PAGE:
DOE faces House probe on summer’s plant shutdowns

By Myrna M. Velasco – March 28, 2017, 10:00 PM

from Manila Bulletin

The House of Representatives is set to drag the Department of Energy (DOE) into another round of investigation on why it has not been able to efficiently evade the massive maintenance shutdown of power plants during summer months when demand would typically peak and supply could run tight.

In a resolution filed by Bayan Muna Representative Carlos Isagani Zarate, the energy department will be quizzed on the circumstances following reported maintenance downtime of at least 20 power generation facilities throughout summer’s duration – lasting until June.

Based on the outlook drawn up by system operator National Grid Corporation of the Philippines (NGCP), reserves would run low particularly on the months of April and May. And what has been missing in the outlook and even in the planning pronouncements of the DOE had been the “forced outages” factor in power plants – considering that many fleets are aging; as well as the capacity de-rating of some generating assets like the hydro facilities.

The NGCP as system operator has the information crux on the scheduling of power plants’ maintenance and will correspondingly report such to the DOE for proper coordination.

Energy Undersecretary Felix William Fuentebella apprised the public in his media interviews that participating interruptible load program (ILP) and the Malaya thermal plant will be called upon for dispatch if supply would breach decent reserve level.

These contingencies, however, will trigger increases in power rates to be billed to consumers – circumstances that could have been avoided if power plant shutdowns are not scheduled at peak demand months and of overlapping extent.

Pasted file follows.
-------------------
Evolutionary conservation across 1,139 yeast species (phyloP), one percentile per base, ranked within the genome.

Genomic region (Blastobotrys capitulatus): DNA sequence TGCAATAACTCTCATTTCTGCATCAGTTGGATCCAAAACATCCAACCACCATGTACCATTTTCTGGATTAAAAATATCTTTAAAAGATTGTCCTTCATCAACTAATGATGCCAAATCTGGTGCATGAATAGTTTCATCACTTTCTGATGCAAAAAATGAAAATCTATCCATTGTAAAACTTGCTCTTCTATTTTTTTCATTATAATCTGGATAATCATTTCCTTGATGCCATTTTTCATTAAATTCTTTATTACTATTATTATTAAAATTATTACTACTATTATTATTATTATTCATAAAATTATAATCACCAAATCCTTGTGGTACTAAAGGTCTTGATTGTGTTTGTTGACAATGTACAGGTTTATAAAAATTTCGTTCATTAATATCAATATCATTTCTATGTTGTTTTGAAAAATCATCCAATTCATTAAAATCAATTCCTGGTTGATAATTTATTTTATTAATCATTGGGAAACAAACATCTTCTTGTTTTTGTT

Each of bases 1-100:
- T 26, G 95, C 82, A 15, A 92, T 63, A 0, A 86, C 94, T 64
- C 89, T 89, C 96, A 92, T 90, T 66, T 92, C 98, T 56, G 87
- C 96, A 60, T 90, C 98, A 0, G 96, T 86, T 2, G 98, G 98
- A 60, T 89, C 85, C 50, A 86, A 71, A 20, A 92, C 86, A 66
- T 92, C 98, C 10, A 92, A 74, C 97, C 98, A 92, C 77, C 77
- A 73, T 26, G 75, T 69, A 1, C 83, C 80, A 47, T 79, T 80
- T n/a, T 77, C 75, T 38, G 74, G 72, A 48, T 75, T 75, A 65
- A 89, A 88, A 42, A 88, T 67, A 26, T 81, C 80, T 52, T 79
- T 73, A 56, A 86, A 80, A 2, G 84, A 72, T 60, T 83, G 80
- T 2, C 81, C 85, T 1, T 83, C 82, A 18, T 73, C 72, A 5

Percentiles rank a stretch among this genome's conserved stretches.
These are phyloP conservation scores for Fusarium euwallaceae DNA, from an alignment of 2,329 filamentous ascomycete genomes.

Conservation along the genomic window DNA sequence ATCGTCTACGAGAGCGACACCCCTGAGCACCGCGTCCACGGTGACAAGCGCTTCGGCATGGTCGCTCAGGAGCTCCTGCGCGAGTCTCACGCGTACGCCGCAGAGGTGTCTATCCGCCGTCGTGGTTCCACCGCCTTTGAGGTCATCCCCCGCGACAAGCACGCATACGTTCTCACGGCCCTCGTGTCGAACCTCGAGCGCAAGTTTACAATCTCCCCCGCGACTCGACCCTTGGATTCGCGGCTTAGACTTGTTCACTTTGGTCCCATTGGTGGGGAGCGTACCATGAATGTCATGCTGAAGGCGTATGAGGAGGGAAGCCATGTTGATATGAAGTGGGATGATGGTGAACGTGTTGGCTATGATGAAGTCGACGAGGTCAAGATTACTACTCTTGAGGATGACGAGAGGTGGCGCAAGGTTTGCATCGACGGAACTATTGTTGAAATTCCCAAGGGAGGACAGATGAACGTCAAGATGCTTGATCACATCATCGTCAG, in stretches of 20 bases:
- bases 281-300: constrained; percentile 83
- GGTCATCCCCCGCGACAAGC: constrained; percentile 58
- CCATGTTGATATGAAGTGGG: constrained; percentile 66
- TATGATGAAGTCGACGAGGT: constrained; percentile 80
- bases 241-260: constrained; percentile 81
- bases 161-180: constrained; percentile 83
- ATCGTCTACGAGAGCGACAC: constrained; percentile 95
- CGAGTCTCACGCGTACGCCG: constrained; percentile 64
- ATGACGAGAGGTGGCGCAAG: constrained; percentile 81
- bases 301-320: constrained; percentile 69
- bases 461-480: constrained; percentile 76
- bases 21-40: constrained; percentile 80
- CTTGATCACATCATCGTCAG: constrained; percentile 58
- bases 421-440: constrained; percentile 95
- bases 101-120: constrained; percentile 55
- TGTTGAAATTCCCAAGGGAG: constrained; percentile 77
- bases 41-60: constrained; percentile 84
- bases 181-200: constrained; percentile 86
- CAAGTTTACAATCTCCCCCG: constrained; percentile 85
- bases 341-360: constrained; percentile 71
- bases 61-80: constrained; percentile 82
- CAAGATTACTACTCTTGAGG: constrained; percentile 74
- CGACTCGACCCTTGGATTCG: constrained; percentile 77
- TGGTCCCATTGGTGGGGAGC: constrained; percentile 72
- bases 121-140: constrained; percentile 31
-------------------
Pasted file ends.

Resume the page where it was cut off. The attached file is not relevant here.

Zarate pointed out that the DOE “seems not learning or heeding the lessons of the past” – that such circumstances in the power system could cut both ways for consumers – in the form of wobbly supply and/or increases in electricity bills.

The lawmaker noted that even if the pass-on of cost impacts would be staggered, that just entails delaying the bad news for Filipino consumers.

“These shutdowns are too numerous and too long and they will definitely cause a spike in power rates if we do nothing about it,” he stressed.

Energy Secretary Alfonso G. Cusi has repeatedly told reporters in the past that to avoid simultaneous shutdowns of power plants, he will opt “for publication of the schedules.” Last year, it was the May elections that had been used as justification for massive maintenance shutdowns around July-August that resulted in rolling brownouts. But nothing of this sort is happening this year.

Even with the concerns being raised by industry players, however, the DOE is less perturbed with the developments with Fuentebella guaranteeing to the public that “no power interruptions” will ever distress them even as weather temperatures rise.

“We have sufficient (supply), but what we are looking at also is sufficiency of reserves,” he stressed.